The average military family moves once every two to three years. Depending on the nature of the job and the military position, other service members are required to relocate even more frequently. Moving in the military can be very stressful and time-consuming, no matter how many times a military family goes through it. Fortunately, active members of the military, as well as veterans, are entitled to different types of financial aid, discounts, and transportation services provided by the military and various related agencies.
This article will cover everything you need to know about moving in the army and the military. We’ll discuss everything from PCS orders and military relocation services to various types of military moving help that you can use to manage the move easier.
What Is PCS Moving?
Any active-duty military member can expect to move every two to three years. Service members are typically required to relocate when they receive a PCS order. PCS stands for Permanent Change of Station and is viewed as a long-term assignment. When military members get a PCS travel order, they can be transferred to a CONUS or an OCONUS base.
CONUS refers to the continental U.S., including 48 states and the District of Columbia. In contrast, OCONUS means outside the contiguous U.S., like Hawaii, Alaska, and other countries that are a part of the United States territory. Moving to an OCONUS location is even more complicated since you’ll be moving outside the contiguous U.S. This type of PCS moving involves packing all your belongings in shipping containers, which are then transported via large container ships.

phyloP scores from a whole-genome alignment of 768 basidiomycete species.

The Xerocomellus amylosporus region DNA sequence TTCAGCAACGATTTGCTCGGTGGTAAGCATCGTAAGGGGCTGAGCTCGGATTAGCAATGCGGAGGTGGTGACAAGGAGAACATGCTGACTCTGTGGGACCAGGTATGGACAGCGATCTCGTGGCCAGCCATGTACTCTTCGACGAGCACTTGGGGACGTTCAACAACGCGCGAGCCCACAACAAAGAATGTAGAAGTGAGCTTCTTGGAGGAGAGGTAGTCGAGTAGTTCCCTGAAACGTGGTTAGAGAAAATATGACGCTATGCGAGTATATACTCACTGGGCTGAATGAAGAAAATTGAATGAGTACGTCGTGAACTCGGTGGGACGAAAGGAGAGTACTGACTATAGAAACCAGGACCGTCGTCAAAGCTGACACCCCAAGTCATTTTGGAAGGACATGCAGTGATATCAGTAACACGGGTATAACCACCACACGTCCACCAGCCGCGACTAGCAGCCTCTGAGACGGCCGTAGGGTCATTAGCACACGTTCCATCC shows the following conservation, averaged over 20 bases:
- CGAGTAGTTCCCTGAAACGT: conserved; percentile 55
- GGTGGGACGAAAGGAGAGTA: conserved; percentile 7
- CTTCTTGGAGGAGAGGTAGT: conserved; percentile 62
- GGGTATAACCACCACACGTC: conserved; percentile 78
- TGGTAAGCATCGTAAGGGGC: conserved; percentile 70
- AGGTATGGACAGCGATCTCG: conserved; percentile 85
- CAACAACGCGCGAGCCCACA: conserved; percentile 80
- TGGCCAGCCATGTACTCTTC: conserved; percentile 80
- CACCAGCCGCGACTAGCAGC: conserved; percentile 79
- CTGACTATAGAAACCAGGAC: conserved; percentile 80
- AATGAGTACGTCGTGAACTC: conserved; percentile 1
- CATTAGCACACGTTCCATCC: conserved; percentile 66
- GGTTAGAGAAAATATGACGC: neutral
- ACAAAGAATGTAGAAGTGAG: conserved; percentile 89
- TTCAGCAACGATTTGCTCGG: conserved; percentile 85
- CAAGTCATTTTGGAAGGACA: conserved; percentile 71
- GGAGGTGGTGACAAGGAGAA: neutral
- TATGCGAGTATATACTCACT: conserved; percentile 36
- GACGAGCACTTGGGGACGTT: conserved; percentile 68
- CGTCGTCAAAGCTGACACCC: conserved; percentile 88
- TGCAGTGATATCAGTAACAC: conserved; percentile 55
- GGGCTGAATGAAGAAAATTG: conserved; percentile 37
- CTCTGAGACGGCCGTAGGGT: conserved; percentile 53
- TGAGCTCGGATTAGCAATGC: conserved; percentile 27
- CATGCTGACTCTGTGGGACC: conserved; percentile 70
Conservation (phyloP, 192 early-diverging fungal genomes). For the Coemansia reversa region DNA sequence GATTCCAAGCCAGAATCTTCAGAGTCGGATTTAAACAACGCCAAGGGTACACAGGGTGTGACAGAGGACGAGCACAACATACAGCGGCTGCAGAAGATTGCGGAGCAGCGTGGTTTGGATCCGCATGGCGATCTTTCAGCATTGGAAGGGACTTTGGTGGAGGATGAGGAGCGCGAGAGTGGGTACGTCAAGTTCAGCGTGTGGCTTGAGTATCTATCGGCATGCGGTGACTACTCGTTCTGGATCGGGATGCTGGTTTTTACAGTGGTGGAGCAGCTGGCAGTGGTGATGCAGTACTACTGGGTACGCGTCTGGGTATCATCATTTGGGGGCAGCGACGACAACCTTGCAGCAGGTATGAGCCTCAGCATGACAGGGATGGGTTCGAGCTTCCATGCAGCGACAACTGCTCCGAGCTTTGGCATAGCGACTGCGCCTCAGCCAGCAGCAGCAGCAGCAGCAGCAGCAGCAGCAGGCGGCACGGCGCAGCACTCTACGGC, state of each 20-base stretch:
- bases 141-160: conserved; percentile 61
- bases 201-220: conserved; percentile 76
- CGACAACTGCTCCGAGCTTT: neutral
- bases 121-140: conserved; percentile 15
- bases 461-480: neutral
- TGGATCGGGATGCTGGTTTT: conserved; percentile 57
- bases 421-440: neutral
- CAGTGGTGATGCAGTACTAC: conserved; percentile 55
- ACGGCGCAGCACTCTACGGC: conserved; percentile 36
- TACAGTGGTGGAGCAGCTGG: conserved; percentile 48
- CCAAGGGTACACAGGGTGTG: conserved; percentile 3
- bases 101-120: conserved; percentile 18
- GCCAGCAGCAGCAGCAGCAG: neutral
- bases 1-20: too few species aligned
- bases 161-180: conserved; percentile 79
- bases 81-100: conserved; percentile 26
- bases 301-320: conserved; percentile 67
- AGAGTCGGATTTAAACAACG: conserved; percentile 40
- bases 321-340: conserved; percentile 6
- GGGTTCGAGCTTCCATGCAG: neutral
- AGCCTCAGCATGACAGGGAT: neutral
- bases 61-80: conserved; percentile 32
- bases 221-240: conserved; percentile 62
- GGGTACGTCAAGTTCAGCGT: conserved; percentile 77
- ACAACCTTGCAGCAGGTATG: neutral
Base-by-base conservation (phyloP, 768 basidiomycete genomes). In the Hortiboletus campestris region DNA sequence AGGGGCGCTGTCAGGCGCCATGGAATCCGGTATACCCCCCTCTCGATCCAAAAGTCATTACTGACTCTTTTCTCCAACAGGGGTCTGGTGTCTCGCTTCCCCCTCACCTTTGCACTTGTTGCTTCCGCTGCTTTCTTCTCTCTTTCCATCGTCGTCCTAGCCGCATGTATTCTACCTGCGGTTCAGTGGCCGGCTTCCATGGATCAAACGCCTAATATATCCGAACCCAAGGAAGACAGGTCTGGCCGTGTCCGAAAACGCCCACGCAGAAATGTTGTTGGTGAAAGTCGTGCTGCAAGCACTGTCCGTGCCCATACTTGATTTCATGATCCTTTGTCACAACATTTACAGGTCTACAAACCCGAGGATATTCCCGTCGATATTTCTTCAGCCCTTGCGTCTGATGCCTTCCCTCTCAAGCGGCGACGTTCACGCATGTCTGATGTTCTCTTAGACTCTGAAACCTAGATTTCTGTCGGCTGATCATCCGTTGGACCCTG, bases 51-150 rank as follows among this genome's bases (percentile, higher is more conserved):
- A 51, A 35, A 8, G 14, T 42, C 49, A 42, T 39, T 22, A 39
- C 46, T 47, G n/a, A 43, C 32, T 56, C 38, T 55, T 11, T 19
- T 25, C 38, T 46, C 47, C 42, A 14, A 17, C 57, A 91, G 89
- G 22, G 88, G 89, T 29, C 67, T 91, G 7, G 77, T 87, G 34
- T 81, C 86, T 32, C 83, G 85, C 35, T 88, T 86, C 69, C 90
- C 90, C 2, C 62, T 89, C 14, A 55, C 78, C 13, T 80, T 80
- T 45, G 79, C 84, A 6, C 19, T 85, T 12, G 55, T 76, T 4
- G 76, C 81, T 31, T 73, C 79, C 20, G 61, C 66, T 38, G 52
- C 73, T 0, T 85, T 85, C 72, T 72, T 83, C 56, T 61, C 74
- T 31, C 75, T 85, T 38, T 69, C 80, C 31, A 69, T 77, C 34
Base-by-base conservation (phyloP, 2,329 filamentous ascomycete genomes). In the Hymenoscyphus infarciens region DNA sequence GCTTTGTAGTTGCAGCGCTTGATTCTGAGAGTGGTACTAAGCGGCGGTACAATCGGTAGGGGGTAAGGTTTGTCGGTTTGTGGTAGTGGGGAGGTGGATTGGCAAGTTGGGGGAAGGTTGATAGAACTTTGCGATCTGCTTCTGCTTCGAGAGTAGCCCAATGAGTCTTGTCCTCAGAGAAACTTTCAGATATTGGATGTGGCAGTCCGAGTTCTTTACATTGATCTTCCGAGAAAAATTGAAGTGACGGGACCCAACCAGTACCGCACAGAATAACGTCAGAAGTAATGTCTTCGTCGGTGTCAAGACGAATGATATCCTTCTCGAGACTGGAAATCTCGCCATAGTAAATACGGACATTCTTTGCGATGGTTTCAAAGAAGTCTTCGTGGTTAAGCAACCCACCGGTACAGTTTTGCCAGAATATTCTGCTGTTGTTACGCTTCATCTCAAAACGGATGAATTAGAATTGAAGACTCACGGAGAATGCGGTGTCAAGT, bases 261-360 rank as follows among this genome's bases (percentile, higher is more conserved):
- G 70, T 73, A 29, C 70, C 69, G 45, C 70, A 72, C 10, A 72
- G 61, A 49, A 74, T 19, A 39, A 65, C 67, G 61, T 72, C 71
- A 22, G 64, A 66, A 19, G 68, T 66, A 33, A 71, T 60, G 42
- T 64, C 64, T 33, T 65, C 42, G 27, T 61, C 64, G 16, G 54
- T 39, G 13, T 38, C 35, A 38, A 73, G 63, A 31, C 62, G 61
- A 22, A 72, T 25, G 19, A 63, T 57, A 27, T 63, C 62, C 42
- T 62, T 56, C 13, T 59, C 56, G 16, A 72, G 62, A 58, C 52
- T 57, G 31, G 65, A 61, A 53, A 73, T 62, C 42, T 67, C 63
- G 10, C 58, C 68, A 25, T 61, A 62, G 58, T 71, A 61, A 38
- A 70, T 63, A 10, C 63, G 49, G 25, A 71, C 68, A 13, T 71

Military members and their families can also relocate internationally, in which case, the entire family would need passports and visas. There are U.S. military bases worldwide, including Iraq, Germany, Japan, Italy, South Korea, the United Kingdom, and more.
You can request a PCS order, or you can receive it. PCS moving can happen to anyone in the military, including members of the Army, Navy, Air Force, Marines, Coast Guard, and National Guard. PCS assignments can last two to four years until the military member receives a new relocation order.
If you want to request a PCS order, contact your servicing Defense Logistics Agency (DLA) Human Resources office.
What to Do When You Get a PCS Order?
When you receive a PCS order, there are many things you need to do as soon as possible. Unfortunately, many military members need to start packing when they get their relocation order. Since moving in the military typically happens with very little notice, service members don’t have much time to plan. Sometimes, they only have a few weeks to report to their new base.
Making an appointment with your base transportation office and current installation’s finance office should be one of the first things you should do after receiving a PCS order. Be prepared for a lot of paperwork.
The next step is to schedule everything. Depending on the type of relocation process you choose (which we’ll get to later), you’ll be required to hire a moving company or let the government find you an approved military mover. You’ll have to choose a date and time to schedule the move, and you’ll have to specify your shipping weight and how many family members are traveling with you.
Active service members usually receive accompanied PSC orders, meaning the entire family is required to relocate. In rare cases, a military member can receive an unaccompanied PSC order. This only happens if the service member is relocated somewhere dangerous, like bases in South Korea or Turkey.
Here are some of the options you have for moving:
A military move is when the military does the packing, transporting, and unpacking for you. This option is less stressful, as you won’t have to worry about hiring a military mover. Letting the military relocate your family is a better option if you move overseas. Not to mention that the military will cover all the costs.